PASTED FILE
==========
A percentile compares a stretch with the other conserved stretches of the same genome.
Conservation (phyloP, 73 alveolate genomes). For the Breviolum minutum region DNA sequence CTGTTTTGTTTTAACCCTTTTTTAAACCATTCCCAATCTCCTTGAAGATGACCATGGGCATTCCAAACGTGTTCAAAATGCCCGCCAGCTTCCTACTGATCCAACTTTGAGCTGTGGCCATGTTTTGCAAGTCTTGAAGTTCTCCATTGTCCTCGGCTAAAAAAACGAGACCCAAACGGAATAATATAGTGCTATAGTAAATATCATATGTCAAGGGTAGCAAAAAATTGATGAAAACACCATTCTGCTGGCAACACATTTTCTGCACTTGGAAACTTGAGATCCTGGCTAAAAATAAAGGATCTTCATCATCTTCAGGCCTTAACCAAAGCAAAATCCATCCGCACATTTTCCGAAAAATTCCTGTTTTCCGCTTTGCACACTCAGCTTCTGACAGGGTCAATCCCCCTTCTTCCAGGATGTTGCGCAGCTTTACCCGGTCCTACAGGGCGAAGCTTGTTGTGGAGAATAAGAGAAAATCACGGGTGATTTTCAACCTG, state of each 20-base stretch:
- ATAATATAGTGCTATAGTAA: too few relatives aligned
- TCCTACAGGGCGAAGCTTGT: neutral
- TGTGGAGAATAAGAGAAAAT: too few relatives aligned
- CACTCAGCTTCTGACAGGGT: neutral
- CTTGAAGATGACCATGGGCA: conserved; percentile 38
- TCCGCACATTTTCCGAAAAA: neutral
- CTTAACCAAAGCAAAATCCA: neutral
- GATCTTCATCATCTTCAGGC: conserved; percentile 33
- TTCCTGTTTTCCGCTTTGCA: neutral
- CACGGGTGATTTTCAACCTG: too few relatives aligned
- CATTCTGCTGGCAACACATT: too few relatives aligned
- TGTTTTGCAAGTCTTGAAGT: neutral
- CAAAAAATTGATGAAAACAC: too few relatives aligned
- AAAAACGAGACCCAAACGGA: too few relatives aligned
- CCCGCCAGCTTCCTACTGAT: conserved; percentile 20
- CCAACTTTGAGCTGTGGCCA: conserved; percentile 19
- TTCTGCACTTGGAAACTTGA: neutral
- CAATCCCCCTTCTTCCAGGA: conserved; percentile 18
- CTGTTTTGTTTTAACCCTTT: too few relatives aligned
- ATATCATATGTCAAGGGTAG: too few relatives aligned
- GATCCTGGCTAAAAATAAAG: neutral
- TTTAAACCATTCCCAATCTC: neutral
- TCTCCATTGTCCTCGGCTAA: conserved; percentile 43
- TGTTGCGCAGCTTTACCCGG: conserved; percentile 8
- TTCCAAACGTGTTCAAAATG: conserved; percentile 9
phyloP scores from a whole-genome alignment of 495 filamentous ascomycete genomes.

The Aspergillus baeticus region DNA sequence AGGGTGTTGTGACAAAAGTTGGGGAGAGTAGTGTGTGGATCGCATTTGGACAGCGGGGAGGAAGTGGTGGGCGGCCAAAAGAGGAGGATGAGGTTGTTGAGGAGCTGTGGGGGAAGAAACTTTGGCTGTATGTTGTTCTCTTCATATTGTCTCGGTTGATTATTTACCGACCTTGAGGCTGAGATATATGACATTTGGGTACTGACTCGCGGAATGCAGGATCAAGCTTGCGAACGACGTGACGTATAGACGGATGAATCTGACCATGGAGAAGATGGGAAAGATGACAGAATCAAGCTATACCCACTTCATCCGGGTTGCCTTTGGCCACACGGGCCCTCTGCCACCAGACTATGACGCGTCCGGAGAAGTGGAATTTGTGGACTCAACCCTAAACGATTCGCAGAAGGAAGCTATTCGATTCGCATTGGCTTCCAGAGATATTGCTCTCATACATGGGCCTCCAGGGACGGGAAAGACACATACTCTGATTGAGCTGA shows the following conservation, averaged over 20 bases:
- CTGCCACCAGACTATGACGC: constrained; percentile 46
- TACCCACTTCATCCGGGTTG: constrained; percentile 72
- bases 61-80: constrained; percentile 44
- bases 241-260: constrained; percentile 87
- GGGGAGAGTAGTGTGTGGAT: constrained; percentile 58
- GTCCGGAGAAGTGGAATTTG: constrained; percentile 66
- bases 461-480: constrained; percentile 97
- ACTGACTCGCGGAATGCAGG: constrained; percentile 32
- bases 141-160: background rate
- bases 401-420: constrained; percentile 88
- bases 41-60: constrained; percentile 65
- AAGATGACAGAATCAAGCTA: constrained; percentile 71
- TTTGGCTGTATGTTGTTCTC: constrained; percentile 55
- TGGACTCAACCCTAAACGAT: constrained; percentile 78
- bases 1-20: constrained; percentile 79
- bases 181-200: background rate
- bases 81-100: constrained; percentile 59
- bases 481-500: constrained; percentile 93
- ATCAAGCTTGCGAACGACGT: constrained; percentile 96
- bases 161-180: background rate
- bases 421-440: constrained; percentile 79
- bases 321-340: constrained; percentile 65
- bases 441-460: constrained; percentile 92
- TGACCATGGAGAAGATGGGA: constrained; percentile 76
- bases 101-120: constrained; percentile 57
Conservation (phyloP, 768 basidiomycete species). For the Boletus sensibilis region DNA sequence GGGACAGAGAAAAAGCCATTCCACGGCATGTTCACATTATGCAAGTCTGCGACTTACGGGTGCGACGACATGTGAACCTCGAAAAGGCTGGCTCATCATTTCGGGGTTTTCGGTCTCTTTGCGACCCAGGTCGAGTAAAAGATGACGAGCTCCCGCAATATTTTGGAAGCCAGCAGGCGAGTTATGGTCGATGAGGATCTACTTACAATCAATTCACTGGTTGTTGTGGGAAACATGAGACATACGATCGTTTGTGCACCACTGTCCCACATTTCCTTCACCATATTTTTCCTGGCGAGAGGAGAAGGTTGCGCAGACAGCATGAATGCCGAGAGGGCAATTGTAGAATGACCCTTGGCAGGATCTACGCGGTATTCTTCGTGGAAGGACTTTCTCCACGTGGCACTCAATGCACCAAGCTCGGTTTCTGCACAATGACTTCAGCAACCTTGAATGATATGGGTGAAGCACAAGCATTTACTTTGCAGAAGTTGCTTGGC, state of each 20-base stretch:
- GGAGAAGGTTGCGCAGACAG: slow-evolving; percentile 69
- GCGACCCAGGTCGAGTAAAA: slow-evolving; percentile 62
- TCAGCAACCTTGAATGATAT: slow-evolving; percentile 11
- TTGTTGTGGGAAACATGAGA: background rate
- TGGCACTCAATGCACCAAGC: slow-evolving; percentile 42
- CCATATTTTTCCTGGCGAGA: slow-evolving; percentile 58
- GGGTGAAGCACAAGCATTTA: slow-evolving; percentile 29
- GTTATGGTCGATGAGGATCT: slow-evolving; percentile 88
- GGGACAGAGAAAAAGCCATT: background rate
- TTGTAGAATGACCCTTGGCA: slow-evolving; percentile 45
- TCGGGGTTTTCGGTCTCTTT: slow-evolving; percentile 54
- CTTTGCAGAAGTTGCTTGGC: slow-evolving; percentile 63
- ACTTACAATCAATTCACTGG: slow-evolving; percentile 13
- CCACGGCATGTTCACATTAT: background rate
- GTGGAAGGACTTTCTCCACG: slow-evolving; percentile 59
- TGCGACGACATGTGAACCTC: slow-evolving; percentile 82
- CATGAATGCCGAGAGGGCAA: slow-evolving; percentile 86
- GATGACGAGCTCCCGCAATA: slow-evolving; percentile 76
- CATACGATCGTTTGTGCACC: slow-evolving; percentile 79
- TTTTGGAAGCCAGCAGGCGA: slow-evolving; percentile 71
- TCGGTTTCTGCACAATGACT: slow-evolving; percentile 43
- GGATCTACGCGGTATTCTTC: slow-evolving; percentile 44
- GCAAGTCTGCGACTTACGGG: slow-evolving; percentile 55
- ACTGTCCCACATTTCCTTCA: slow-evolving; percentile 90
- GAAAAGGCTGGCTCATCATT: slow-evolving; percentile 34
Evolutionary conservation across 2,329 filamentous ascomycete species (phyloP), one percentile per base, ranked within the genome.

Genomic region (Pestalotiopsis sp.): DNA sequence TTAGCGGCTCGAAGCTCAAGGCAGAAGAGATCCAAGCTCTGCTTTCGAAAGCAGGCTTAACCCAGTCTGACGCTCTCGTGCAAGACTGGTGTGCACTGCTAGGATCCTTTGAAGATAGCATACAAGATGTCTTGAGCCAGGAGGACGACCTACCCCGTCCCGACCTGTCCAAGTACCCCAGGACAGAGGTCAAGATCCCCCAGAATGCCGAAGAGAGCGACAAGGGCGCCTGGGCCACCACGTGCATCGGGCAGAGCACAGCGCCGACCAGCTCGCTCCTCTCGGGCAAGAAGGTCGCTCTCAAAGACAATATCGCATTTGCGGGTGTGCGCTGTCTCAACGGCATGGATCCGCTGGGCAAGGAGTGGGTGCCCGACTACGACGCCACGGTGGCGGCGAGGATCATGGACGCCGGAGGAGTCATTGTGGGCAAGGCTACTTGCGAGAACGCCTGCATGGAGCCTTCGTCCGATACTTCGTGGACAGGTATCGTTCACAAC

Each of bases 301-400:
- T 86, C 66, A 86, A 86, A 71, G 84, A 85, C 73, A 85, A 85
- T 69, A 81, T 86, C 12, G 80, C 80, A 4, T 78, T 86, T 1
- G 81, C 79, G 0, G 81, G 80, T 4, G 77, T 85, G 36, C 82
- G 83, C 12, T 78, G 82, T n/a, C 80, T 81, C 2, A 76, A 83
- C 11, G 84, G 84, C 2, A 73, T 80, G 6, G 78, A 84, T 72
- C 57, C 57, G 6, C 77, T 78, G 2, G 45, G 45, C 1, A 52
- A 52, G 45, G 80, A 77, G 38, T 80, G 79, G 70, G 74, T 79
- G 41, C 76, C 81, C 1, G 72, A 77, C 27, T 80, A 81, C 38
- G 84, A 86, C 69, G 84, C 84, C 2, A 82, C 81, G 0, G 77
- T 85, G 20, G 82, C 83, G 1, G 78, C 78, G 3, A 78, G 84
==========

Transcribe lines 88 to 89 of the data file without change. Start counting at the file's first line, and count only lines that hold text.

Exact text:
- C 11, G 84, G 84, C 2, A 73, T 80, G 6, G 78, A 84, T 72
- C 57, C 57, G 6, C 77, T 78, G 2, G 45, G 45, C 1, A 52